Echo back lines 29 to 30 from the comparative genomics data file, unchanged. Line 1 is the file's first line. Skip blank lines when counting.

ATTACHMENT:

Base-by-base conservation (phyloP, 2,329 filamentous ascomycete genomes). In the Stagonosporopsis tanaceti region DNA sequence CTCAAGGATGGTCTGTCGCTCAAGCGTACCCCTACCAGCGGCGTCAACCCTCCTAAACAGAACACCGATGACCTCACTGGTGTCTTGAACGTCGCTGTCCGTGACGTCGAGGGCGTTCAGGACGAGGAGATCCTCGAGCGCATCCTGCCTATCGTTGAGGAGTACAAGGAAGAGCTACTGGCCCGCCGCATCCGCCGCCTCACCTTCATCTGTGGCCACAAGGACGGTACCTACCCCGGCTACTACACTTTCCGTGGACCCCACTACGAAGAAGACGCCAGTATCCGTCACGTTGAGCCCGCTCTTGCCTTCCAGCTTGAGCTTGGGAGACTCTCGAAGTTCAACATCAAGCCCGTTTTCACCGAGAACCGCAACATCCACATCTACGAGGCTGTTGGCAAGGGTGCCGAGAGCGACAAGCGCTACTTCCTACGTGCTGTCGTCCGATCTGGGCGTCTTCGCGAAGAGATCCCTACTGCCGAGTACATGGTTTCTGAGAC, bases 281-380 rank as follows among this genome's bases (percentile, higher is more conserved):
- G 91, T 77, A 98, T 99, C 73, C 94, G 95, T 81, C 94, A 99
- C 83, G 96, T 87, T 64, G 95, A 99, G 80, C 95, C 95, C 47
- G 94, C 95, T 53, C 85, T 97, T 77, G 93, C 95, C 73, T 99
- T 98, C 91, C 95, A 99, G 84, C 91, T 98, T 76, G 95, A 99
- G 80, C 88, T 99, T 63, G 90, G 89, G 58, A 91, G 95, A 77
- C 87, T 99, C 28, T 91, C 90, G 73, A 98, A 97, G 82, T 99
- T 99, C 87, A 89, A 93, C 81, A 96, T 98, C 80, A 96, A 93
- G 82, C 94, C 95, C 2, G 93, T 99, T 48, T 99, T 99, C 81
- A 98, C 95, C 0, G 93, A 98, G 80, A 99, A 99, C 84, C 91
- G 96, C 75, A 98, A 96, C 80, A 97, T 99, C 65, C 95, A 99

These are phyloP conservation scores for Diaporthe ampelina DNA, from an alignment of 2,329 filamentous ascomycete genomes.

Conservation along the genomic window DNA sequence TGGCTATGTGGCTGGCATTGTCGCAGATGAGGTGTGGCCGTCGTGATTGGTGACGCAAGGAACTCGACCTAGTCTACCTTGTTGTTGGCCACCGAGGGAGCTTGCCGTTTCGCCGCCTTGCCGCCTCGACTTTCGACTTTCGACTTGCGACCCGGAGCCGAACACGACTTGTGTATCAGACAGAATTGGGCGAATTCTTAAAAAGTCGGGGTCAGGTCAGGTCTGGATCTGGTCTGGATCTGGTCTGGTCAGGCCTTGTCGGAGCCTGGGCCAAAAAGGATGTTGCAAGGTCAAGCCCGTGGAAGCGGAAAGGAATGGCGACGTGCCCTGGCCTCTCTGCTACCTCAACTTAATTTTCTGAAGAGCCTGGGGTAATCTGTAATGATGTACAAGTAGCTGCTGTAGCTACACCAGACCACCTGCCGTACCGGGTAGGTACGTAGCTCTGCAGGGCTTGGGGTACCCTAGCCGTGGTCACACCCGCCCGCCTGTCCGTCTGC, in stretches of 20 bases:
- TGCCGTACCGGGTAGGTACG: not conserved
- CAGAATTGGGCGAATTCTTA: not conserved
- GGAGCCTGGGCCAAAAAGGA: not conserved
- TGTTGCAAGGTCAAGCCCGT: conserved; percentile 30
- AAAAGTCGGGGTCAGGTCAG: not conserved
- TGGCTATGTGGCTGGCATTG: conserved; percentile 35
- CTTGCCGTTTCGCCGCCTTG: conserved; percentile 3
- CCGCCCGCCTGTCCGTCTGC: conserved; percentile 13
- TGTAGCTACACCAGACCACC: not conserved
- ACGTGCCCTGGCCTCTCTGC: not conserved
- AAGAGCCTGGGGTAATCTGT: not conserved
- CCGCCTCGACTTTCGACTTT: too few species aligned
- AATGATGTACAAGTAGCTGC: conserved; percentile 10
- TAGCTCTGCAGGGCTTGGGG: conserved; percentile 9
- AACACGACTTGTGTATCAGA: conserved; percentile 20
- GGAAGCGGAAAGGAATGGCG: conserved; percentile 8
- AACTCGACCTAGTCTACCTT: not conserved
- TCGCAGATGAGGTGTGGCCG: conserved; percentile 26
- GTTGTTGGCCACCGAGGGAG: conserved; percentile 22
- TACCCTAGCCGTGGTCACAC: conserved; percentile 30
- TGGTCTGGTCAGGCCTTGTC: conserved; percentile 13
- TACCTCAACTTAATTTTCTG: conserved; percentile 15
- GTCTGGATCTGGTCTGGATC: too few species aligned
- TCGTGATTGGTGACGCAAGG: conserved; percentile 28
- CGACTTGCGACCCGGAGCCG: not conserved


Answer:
- GGAAGCGGAAAGGAATGGCG: conserved; percentile 8
- AACTCGACCTAGTCTACCTT: not conserved